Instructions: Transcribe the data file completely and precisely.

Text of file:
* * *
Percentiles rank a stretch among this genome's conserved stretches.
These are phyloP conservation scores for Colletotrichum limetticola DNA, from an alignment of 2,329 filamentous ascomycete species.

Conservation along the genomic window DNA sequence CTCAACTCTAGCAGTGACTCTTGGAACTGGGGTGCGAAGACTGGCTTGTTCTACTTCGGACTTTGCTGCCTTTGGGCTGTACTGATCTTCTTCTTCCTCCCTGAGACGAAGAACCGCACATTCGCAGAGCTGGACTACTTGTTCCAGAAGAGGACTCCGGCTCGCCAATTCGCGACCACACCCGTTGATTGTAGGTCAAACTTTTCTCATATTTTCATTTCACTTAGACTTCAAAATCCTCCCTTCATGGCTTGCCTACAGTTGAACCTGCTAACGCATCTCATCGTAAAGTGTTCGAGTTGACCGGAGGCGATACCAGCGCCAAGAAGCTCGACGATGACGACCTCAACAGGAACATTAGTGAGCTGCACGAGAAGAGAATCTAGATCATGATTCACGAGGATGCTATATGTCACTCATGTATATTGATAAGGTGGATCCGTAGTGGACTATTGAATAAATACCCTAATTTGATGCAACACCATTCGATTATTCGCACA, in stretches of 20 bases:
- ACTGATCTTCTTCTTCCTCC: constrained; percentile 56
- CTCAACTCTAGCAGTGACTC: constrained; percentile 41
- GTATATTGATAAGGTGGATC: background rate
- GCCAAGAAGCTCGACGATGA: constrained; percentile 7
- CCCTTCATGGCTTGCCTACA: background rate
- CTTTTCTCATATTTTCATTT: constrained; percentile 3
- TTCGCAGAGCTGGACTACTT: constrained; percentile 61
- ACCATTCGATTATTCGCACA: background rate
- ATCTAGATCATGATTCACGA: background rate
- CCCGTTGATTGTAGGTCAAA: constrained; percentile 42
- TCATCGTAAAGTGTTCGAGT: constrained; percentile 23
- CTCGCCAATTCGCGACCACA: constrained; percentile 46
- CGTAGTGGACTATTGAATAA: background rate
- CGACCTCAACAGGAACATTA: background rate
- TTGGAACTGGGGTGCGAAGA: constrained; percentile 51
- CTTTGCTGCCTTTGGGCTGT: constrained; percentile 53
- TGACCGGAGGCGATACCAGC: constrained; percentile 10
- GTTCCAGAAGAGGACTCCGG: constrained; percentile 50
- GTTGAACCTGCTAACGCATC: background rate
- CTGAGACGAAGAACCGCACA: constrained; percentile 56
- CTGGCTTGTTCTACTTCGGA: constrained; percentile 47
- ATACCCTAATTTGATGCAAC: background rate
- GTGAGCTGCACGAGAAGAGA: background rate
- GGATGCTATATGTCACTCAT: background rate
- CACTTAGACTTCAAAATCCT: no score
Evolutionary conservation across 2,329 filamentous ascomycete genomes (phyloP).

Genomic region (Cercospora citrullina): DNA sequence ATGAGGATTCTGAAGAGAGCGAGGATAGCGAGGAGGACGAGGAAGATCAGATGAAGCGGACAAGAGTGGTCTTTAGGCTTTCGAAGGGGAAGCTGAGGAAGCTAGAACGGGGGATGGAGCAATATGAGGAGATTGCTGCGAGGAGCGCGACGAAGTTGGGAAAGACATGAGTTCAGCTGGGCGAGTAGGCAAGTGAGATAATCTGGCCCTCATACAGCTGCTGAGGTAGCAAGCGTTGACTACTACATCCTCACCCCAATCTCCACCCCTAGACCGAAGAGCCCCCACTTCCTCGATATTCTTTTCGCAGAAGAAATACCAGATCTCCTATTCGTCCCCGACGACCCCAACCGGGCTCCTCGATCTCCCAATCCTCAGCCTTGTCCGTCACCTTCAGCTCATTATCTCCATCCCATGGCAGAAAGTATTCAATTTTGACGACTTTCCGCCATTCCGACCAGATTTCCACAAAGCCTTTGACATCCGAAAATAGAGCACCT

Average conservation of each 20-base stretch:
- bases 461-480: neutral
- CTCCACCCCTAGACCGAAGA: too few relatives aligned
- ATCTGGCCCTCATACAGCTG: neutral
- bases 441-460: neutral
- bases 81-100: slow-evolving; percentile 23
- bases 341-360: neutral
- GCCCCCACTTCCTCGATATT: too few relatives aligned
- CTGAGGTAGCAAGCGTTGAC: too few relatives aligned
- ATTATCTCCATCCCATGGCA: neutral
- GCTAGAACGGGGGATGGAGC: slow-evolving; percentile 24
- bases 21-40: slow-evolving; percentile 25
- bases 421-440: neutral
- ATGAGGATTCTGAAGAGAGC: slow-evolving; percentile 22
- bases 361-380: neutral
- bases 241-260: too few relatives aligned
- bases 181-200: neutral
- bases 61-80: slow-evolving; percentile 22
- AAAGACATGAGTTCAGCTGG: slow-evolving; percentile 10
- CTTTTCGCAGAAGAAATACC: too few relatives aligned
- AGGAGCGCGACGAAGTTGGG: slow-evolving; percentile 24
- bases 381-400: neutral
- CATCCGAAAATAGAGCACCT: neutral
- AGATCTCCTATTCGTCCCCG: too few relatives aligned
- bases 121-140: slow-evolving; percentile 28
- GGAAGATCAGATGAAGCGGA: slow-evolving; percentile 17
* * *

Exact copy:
Percentiles rank a stretch among this genome's conserved stretches.
These are phyloP conservation scores for Colletotrichum limetticola DNA, from an alignment of 2,329 filamentous ascomycete species.

Conservation along the genomic window DNA sequence CTCAACTCTAGCAGTGACTCTTGGAACTGGGGTGCGAAGACTGGCTTGTTCTACTTCGGACTTTGCTGCCTTTGGGCTGTACTGATCTTCTTCTTCCTCCCTGAGACGAAGAACCGCACATTCGCAGAGCTGGACTACTTGTTCCAGAAGAGGACTCCGGCTCGCCAATTCGCGACCACACCCGTTGATTGTAGGTCAAACTTTTCTCATATTTTCATTTCACTTAGACTTCAAAATCCTCCCTTCATGGCTTGCCTACAGTTGAACCTGCTAACGCATCTCATCGTAAAGTGTTCGAGTTGACCGGAGGCGATACCAGCGCCAAGAAGCTCGACGATGACGACCTCAACAGGAACATTAGTGAGCTGCACGAGAAGAGAATCTAGATCATGATTCACGAGGATGCTATATGTCACTCATGTATATTGATAAGGTGGATCCGTAGTGGACTATTGAATAAATACCCTAATTTGATGCAACACCATTCGATTATTCGCACA, in stretches of 20 bases:
- ACTGATCTTCTTCTTCCTCC: constrained; percentile 56
- CTCAACTCTAGCAGTGACTC: constrained; percentile 41
- GTATATTGATAAGGTGGATC: background rate
- GCCAAGAAGCTCGACGATGA: constrained; percentile 7
- CCCTTCATGGCTTGCCTACA: background rate
- CTTTTCTCATATTTTCATTT: constrained; percentile 3
- TTCGCAGAGCTGGACTACTT: constrained; percentile 61
- ACCATTCGATTATTCGCACA: background rate
- ATCTAGATCATGATTCACGA: background rate
- CCCGTTGATTGTAGGTCAAA: constrained; percentile 42
- TCATCGTAAAGTGTTCGAGT: constrained; percentile 23
- CTCGCCAATTCGCGACCACA: constrained; percentile 46
- CGTAGTGGACTATTGAATAA: background rate
- CGACCTCAACAGGAACATTA: background rate
- TTGGAACTGGGGTGCGAAGA: constrained; percentile 51
- CTTTGCTGCCTTTGGGCTGT: constrained; percentile 53
- TGACCGGAGGCGATACCAGC: constrained; percentile 10
- GTTCCAGAAGAGGACTCCGG: constrained; percentile 50
- GTTGAACCTGCTAACGCATC: background rate
- CTGAGACGAAGAACCGCACA: constrained; percentile 56
- CTGGCTTGTTCTACTTCGGA: constrained; percentile 47
- ATACCCTAATTTGATGCAAC: background rate
- GTGAGCTGCACGAGAAGAGA: background rate
- GGATGCTATATGTCACTCAT: background rate
- CACTTAGACTTCAAAATCCT: no score
Evolutionary conservation across 2,329 filamentous ascomycete genomes (phyloP).

Genomic region (Cercospora citrullina): DNA sequence ATGAGGATTCTGAAGAGAGCGAGGATAGCGAGGAGGACGAGGAAGATCAGATGAAGCGGACAAGAGTGGTCTTTAGGCTTTCGAAGGGGAAGCTGAGGAAGCTAGAACGGGGGATGGAGCAATATGAGGAGATTGCTGCGAGGAGCGCGACGAAGTTGGGAAAGACATGAGTTCAGCTGGGCGAGTAGGCAAGTGAGATAATCTGGCCCTCATACAGCTGCTGAGGTAGCAAGCGTTGACTACTACATCCTCACCCCAATCTCCACCCCTAGACCGAAGAGCCCCCACTTCCTCGATATTCTTTTCGCAGAAGAAATACCAGATCTCCTATTCGTCCCCGACGACCCCAACCGGGCTCCTCGATCTCCCAATCCTCAGCCTTGTCCGTCACCTTCAGCTCATTATCTCCATCCCATGGCAGAAAGTATTCAATTTTGACGACTTTCCGCCATTCCGACCAGATTTCCACAAAGCCTTTGACATCCGAAAATAGAGCACCT

Average conservation of each 20-base stretch:
- bases 461-480: neutral
- CTCCACCCCTAGACCGAAGA: too few relatives aligned
- ATCTGGCCCTCATACAGCTG: neutral
- bases 441-460: neutral
- bases 81-100: slow-evolving; percentile 23
- bases 341-360: neutral
- GCCCCCACTTCCTCGATATT: too few relatives aligned
- CTGAGGTAGCAAGCGTTGAC: too few relatives aligned
- ATTATCTCCATCCCATGGCA: neutral
- GCTAGAACGGGGGATGGAGC: slow-evolving; percentile 24
- bases 21-40: slow-evolving; percentile 25
- bases 421-440: neutral
- ATGAGGATTCTGAAGAGAGC: slow-evolving; percentile 22
- bases 361-380: neutral
- bases 241-260: too few relatives aligned
- bases 181-200: neutral
- bases 61-80: slow-evolving; percentile 22
- AAAGACATGAGTTCAGCTGG: slow-evolving; percentile 10
- CTTTTCGCAGAAGAAATACC: too few relatives aligned
- AGGAGCGCGACGAAGTTGGG: slow-evolving; percentile 24
- bases 381-400: neutral
- CATCCGAAAATAGAGCACCT: neutral
- AGATCTCCTATTCGTCCCCG: too few relatives aligned
- bases 121-140: slow-evolving; percentile 28
- GGAAGATCAGATGAAGCGGA: slow-evolving; percentile 17